Trailhead 32.908702, -116.580885
Hike: About 4.5-miles out-and-back on the same trail, or about a 5.3-mile loop if continuing north on the Monument Trail Level: Moderately Strenuous
Dog-Friendly: No Kid-Friendly: Yes
Located 800 feet above a trailhead near Green Valley Falls lays “one of the most sought after crash sites in U.S. military history.” The memorial site is small, consisting of a burned V-12 cylinder aircraft engine mounted on a stone & concrete pedestal and a plaque attached to the pedestal dedicated to U.S. Army pilot First Lieutenant Charles F. Webber and U.S. Cavalry Colonel Francis C. Marshall. The plaque reads “Who fell on this spot on December 7, 1922.”
The backstory goes that on December 7th, 1923 two military officers had left Rockwell Field, North Island in a twin-seat Army DeHaviland DH4B model biplane one morning to inspect cavalry posts throughout the Southwest. 26-year-old pilot First Lieutenant Charles F. Webber was navigating the plane with 55-year-old Colonel Francis C. Marshall in the forward passenger seat.
Within two weeks they had logged almost 4,000 miles of exploring and mapping potential air routes. This was arguably the most historic use of DH4Bs, the first successful aerial refueling from their plane to that of fellow pilots’ Lieutenants Lowell H. Smith and John Paul Richter beneath them.
There were many known dangers involved in this flight as both were aware, especially flying in an outdated aircraft over the rugged mountain and desert route between San Diego and Fort Huachuca. Fog and an inability for the failing engine to climb high enough to avoid the trees on this ridge were other major contributors.
Many pilots attempted to locate the crash site when the two failed to reach their destination that day. By December 17th, their search had grown to the largest combined air and ground search in U.S. military history during peacetime.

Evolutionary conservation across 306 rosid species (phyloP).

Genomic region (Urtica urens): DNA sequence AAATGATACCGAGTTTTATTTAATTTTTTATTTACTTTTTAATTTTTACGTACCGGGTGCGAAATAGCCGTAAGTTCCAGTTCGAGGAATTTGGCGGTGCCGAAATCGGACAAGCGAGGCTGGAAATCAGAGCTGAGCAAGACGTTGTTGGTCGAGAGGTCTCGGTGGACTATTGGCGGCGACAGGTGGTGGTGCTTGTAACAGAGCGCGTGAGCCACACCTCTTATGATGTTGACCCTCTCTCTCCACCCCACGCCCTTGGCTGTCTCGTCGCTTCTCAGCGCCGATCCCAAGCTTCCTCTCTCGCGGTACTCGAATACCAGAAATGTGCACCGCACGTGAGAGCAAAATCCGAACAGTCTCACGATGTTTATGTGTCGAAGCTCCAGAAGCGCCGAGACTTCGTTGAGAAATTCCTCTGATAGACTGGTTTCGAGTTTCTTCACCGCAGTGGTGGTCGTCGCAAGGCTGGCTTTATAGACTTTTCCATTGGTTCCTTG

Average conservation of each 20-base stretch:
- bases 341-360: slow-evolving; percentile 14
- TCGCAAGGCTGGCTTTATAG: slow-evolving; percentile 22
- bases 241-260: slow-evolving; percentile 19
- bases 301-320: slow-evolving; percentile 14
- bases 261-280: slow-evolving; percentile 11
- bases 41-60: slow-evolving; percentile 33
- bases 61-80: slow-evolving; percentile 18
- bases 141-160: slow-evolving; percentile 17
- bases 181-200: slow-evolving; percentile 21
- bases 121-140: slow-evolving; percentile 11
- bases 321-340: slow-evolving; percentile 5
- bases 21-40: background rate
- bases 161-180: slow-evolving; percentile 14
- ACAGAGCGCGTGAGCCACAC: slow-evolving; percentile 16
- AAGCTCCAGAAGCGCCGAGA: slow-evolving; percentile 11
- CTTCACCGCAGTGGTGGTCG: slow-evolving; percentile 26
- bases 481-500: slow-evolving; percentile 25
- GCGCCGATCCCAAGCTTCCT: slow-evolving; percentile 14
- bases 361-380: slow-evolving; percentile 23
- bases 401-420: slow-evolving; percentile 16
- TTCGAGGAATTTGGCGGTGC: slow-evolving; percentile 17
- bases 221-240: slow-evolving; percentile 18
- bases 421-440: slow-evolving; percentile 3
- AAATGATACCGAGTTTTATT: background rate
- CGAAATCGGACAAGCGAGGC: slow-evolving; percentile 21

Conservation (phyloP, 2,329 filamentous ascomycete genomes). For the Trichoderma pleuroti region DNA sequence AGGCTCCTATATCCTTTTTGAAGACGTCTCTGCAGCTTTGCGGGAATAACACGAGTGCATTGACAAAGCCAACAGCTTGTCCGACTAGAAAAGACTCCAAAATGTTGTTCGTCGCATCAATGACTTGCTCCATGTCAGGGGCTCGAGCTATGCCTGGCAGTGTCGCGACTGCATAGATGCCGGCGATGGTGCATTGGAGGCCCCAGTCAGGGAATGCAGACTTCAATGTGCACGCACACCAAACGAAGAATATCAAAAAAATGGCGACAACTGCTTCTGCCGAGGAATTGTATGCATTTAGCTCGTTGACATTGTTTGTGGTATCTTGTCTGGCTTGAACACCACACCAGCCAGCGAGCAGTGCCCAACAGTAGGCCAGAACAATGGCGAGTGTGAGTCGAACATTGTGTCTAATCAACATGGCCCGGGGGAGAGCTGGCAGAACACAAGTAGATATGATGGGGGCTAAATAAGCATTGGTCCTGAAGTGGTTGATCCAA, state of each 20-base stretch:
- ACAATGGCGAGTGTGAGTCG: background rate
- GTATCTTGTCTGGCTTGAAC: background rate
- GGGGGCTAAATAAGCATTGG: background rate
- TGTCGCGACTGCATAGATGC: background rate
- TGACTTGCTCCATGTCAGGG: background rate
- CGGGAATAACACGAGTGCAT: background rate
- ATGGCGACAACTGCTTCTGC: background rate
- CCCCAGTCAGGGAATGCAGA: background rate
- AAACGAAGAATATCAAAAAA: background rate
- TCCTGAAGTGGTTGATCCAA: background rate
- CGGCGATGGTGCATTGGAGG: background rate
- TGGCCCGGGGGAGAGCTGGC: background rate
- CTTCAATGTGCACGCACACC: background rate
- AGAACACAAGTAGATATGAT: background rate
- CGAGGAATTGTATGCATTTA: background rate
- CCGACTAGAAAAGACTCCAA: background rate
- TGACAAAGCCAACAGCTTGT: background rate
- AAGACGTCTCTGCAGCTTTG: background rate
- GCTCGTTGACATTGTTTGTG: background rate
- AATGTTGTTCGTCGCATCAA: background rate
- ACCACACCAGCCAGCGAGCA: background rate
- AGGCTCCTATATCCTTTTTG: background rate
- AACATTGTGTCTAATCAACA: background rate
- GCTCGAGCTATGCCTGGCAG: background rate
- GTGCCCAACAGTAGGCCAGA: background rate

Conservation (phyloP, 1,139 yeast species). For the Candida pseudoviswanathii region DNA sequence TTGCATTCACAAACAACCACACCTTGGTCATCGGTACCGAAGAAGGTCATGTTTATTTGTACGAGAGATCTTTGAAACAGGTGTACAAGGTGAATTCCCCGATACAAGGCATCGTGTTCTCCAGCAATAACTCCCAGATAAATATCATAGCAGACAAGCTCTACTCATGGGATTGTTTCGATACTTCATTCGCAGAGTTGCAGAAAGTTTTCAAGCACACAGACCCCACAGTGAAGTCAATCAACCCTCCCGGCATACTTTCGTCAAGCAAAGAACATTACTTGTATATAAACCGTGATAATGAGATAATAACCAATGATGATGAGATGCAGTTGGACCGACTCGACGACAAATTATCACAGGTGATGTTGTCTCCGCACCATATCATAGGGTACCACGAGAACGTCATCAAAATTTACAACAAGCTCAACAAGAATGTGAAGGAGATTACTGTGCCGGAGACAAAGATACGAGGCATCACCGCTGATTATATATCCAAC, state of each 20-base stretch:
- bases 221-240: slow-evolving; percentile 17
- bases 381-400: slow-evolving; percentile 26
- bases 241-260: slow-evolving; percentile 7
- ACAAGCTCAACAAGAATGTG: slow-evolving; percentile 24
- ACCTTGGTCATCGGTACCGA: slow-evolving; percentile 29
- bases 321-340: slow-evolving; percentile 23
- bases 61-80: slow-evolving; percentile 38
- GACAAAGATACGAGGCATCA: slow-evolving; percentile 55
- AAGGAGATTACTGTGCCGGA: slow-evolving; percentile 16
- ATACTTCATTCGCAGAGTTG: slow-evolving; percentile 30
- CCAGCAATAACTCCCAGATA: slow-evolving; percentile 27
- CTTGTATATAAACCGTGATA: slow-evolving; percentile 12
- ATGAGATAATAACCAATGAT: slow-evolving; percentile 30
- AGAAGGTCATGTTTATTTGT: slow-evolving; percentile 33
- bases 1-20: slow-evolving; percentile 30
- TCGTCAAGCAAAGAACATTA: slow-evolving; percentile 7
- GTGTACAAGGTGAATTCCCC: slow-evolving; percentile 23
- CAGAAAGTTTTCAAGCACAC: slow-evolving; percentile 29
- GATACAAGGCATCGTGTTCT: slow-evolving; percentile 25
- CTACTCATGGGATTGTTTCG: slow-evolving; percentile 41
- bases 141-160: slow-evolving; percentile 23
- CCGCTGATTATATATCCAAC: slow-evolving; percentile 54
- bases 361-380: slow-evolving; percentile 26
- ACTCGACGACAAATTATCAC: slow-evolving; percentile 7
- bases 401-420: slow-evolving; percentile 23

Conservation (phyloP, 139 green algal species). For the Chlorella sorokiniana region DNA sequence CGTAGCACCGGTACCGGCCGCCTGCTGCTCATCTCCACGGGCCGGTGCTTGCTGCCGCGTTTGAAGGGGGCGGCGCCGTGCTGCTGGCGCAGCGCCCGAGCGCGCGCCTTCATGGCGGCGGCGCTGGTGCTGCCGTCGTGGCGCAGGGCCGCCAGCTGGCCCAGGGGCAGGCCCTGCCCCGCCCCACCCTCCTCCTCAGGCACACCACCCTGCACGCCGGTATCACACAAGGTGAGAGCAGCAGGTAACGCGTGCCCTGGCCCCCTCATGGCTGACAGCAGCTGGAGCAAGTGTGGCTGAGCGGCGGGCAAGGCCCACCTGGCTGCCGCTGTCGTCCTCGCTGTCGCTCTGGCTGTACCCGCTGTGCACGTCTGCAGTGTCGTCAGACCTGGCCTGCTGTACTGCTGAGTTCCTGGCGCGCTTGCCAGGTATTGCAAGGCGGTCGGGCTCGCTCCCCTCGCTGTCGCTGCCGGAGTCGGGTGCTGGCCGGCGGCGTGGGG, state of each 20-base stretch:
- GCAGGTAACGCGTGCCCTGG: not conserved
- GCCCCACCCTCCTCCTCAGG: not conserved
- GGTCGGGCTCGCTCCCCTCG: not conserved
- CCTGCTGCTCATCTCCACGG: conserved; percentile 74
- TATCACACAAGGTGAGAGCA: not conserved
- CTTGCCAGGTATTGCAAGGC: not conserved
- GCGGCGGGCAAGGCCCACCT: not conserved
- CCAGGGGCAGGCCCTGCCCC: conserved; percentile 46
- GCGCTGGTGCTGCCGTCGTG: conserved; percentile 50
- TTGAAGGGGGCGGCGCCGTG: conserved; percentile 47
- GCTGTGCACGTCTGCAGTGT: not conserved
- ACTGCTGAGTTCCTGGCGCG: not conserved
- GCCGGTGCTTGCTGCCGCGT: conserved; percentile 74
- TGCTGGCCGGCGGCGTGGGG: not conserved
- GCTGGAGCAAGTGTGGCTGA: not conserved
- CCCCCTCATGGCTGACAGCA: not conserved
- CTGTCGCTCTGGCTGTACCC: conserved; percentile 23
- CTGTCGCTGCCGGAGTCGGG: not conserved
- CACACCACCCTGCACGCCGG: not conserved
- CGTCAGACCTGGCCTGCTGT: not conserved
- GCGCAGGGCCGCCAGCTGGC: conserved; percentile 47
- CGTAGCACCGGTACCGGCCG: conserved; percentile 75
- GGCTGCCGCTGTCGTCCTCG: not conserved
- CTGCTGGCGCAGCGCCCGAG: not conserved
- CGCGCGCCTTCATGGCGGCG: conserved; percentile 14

It wasn’t until May 4th, 1923, almost a year later, that the wreckage and pilots were discovered. A local ranger named George W. McCain was riding on horseback along Jamacha Ridge in Cuyamaca when he discovered them. A memorial was soon dedicated to them by the Civilian Conservation Corps works. Learn about the the biggest plane crash in San Diego and known as the greatest disaster in our modern day history here.
The trail starts on the West Side Trail where some fine old oaks and pines still thrive. After 0.6 mile, it intersects with the Monument Trail, when the elevation gain really begins.
You can make a 5.3-mile loop hike by continuing north on Monument Trail from the little spur trail to the actual monument. This trail becomes West Mesa Trail, then intersects on the right with the Jamacha Fire Road to take you back to your starting point. Or you can climb to the monument and retrace your way back for about a 4.5-mile round-trip.
Personal Experience: We went in late spring when the wildflowers were in full bloom. It was such a beautiful hike. I would recommend going in spring or autumn for optimal weather. I made it my personal goal to take a photo of every different type of flower I came across. 😛
The hike was not too bad at all. We were finished with the entire hike in maybe an hour and a half. That was with taking many photo stops. The views are fantastic.
This looks like some sort of happy, panting creature to me:
Look out for this sign letting you know you’re going the right way:
And we’ve arrived:Golden Yarrow: